Developing mobile applications involves two primary concerns:
The MVVM (Model-View-ViewModel) approach is a way of separating the above concerns into distinct areas of development so that:
In the Zebble MVVM approach, the lifecycle of a typical project is the following:
This is a vital step in the project lifecycle and provides a foundation for the whole team to collaborate effectively. The purpose of this process is to convert the structure of the UI screens and states, previously represented as visual wireframes, into their C# equivalent models.
For each app page in the wireframes, an abstract Page class is defined.
For every dynamic (data-based) visible element of the page, a property is defined as:
All such state objects (bindables) must have a default value (ideally not null) to provide a solid zero state. This is important to allow the UI developers to create and test the template ZBL files against those without facing null errors.
For every interactable action on the page, a method is defined as:
Defining the ViewModel skeleton in this way will provide a strongly typed object model, to orchestrate all UI development efforts. It's a technical design excercise and is normally done by the tech lead in the project, with the rest of the team participating to understand it. It should not take more than a few minutes per page to create this. So this whole excercise should not take more than a few hours for an average sized project. This should be done as the first step in the technical implementation phase, on the first day of the project.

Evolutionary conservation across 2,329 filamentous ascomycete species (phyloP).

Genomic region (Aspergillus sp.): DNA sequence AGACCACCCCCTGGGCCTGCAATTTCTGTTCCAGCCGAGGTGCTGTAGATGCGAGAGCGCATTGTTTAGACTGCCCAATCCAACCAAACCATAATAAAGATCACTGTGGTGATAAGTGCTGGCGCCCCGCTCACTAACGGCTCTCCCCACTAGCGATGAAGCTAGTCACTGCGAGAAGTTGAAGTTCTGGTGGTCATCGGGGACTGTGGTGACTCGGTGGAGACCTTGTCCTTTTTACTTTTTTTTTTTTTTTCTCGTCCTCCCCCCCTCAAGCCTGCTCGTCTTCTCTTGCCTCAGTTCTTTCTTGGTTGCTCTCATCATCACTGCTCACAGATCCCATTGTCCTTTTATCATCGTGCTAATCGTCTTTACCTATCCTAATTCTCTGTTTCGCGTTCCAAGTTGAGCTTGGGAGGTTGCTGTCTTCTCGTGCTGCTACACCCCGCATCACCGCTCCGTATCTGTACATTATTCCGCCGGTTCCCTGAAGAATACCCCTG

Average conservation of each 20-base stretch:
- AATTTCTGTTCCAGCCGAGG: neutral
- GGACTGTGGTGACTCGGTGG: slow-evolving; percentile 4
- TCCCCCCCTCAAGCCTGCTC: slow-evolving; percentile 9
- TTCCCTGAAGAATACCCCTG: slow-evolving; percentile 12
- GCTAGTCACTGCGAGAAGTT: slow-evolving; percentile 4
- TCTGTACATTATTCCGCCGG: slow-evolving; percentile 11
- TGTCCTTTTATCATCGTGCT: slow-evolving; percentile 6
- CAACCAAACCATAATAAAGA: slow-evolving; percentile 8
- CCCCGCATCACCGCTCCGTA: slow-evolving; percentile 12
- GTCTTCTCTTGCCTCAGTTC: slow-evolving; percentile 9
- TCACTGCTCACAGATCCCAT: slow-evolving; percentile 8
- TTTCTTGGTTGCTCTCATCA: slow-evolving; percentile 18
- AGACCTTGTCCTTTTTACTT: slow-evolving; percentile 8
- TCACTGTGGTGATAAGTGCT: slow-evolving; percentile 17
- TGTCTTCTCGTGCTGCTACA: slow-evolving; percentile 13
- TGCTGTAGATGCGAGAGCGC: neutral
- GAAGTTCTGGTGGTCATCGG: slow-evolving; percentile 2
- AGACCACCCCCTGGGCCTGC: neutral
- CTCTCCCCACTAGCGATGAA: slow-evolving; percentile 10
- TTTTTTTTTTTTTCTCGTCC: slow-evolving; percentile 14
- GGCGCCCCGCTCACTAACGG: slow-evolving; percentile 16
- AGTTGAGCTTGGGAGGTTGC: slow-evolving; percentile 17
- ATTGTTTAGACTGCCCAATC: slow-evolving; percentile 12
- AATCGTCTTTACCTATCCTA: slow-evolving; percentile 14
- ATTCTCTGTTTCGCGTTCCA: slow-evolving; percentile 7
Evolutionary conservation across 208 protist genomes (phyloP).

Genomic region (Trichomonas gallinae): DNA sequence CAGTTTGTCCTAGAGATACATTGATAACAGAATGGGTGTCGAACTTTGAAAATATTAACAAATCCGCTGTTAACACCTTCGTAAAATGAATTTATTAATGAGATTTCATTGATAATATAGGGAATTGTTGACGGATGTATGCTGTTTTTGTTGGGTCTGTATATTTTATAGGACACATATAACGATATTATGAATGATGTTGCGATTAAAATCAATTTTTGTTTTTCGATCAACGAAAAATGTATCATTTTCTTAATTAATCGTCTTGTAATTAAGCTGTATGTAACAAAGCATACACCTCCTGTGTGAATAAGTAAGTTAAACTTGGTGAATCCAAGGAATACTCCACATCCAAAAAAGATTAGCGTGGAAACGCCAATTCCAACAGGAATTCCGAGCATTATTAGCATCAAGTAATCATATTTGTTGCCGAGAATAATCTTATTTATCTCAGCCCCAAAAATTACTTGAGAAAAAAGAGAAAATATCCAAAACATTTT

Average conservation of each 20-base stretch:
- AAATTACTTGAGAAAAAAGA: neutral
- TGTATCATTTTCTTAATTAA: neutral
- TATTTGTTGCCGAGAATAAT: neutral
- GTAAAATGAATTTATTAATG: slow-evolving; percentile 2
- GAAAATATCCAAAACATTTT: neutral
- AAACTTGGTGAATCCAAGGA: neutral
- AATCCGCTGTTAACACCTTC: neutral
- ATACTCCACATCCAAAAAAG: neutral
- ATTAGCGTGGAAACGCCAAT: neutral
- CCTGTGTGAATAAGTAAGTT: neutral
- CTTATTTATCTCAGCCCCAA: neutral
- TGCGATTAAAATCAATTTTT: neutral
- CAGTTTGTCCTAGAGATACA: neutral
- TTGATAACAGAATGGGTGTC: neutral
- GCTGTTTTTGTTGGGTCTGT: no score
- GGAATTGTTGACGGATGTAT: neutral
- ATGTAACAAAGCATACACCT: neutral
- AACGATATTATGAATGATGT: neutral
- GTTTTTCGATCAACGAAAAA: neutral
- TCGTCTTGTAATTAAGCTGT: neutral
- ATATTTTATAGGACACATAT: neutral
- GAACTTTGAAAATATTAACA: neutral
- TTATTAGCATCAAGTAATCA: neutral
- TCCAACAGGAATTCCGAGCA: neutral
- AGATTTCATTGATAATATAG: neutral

In a typical Zebble solution in Visual Studio, the Domain project (shared source) contains the business logic, and the App.UI project contains the UI code. There are also 3 runtime projects for each platform (UWP, Android and iOS) all under the Run folder. In MVVM model, 2 new projecs are added to the solution:
All 4 runtime projects (UWP, Android, iOS and now VM) will reference the Domain and the new App.ViewModel projects.
The App.UI project will be referenced only in the platform specific ones, but not the Run\VM console app.
The Run\VM project plays a key role in the MVVM development model. It is a pure (c# only) runtime environment to run the application's logic.
This allows non Zebble developers, i.e. people with just C# skills, to develop the vast majority of the mobile apps' code. It also makes it much faster to run and test the app and speeds up the development iterations. In addition, it makes it easy to write end-to-end unit and integration code to test the logic and workflow of the apps based on an abstract page model, without worrying about the real UI rendering.